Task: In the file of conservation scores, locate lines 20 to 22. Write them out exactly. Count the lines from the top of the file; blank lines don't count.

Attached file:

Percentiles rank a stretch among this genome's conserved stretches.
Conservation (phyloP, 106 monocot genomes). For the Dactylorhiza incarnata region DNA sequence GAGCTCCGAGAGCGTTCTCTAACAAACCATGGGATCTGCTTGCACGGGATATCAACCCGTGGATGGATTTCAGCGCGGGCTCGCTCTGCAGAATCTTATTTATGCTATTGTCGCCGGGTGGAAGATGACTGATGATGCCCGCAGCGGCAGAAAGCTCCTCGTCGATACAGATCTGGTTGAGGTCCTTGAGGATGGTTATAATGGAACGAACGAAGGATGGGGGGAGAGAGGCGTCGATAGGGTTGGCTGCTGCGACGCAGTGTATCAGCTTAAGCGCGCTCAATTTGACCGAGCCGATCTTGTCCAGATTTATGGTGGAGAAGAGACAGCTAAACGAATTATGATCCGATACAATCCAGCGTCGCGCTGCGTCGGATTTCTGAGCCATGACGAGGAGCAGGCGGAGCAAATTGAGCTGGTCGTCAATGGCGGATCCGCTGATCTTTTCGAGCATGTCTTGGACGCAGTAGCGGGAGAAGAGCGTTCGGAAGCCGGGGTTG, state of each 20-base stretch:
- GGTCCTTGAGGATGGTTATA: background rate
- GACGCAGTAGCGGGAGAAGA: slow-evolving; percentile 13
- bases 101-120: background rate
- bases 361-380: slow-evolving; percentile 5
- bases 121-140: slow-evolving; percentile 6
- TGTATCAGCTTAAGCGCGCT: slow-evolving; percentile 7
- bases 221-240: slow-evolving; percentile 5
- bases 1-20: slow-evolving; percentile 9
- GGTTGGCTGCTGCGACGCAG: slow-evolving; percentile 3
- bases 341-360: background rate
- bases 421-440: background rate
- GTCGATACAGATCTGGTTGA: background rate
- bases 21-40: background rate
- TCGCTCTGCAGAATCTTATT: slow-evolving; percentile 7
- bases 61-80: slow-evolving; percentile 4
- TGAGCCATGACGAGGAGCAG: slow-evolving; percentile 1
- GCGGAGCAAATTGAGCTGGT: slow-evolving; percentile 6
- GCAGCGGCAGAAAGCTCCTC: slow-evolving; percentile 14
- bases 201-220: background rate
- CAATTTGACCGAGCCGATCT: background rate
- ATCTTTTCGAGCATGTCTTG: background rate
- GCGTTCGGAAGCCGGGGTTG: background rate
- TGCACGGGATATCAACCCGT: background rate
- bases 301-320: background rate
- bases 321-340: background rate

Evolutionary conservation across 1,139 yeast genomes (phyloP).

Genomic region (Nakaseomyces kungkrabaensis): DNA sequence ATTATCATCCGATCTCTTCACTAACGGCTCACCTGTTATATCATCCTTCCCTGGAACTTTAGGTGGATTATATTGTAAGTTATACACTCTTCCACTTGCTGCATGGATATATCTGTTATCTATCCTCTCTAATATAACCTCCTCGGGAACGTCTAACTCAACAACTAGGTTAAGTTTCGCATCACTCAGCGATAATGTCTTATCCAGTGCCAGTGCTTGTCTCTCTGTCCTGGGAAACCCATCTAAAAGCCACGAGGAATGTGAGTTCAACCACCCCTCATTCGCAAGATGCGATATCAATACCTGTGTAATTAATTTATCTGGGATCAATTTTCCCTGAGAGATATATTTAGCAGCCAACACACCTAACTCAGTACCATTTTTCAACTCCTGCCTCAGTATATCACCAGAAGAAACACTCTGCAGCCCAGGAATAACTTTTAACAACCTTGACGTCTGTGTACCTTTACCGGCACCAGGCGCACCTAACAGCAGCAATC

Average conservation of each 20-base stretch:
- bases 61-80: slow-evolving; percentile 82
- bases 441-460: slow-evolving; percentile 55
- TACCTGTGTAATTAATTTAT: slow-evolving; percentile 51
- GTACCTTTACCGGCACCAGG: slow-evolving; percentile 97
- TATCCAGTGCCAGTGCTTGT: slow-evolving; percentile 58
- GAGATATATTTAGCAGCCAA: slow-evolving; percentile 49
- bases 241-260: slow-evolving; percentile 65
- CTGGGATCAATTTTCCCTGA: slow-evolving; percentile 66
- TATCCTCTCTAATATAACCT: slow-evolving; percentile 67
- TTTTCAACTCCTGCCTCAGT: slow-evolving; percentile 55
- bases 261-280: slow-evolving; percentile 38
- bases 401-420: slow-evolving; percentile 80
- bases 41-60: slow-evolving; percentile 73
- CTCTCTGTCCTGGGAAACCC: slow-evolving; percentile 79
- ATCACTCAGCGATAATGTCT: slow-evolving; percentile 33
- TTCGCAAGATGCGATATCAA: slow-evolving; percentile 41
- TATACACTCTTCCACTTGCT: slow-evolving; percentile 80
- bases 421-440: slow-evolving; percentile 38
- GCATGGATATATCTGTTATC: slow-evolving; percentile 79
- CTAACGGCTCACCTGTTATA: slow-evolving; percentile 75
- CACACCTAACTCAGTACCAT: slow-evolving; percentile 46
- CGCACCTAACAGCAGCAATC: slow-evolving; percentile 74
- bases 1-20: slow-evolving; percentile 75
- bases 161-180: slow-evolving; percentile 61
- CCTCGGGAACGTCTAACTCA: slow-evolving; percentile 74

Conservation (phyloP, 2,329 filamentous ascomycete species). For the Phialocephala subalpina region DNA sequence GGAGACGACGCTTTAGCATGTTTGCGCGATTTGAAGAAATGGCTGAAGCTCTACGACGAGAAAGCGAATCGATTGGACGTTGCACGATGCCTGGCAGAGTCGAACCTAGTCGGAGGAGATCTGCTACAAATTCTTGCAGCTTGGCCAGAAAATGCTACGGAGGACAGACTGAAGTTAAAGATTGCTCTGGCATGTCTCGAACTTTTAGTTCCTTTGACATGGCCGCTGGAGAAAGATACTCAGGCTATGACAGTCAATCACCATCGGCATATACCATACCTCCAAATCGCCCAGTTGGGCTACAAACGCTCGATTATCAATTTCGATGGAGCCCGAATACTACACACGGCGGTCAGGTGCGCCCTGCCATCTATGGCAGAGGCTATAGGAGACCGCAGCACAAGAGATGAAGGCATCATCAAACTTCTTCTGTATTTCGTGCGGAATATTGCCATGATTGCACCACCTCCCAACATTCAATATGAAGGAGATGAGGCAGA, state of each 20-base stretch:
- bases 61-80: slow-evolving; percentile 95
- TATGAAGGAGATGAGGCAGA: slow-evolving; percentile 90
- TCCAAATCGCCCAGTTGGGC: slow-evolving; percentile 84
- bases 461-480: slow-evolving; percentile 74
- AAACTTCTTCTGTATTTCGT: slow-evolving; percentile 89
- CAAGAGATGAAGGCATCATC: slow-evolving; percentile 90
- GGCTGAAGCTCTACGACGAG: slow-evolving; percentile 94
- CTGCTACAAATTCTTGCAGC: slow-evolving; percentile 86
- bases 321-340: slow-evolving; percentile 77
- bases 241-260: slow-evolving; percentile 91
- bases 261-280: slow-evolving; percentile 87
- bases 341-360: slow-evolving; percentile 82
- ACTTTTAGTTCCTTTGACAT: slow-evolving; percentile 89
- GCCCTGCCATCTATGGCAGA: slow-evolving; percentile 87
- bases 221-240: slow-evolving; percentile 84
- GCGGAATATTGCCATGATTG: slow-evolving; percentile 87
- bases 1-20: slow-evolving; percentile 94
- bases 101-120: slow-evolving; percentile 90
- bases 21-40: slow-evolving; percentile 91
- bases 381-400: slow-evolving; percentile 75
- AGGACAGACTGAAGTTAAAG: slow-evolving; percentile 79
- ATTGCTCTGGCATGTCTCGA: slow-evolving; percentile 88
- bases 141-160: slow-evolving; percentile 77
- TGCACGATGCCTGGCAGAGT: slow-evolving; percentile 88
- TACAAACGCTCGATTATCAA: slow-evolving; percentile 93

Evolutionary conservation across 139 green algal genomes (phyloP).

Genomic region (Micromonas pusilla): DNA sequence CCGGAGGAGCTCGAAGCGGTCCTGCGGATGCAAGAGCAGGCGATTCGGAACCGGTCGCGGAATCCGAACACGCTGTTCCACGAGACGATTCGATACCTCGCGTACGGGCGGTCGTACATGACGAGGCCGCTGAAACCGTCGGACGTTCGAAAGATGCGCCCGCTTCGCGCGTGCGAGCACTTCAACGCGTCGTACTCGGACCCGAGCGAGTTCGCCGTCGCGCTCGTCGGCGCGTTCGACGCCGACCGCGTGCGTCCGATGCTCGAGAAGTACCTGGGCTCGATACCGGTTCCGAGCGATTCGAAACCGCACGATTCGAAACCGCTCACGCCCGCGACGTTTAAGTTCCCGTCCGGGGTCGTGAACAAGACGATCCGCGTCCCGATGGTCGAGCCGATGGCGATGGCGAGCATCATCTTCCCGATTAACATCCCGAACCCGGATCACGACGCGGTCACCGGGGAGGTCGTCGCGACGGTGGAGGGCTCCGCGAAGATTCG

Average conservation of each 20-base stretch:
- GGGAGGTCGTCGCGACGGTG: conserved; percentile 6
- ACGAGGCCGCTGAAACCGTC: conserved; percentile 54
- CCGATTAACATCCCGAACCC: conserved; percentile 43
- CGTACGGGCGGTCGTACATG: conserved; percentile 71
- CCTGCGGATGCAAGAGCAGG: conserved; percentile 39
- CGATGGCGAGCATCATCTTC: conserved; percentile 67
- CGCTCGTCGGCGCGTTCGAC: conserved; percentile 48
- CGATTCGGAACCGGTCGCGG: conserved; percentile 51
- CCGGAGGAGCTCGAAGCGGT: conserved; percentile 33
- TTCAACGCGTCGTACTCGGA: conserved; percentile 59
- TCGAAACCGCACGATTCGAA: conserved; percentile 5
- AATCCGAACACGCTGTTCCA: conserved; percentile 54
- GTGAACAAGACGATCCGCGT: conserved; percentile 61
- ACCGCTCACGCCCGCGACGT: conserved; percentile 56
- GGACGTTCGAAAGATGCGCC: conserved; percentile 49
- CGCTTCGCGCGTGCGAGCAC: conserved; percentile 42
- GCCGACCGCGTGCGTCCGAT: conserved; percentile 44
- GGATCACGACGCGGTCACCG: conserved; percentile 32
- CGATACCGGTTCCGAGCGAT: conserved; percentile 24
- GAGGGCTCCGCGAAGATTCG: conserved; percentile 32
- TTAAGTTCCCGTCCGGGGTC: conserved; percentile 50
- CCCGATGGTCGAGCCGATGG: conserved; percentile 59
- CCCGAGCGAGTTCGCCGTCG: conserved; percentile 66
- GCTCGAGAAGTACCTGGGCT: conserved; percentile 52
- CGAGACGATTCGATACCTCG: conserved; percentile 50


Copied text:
- GCAGCGGCAGAAAGCTCCTC: slow-evolving; percentile 14
- bases 201-220: background rate
- CAATTTGACCGAGCCGATCT: background rate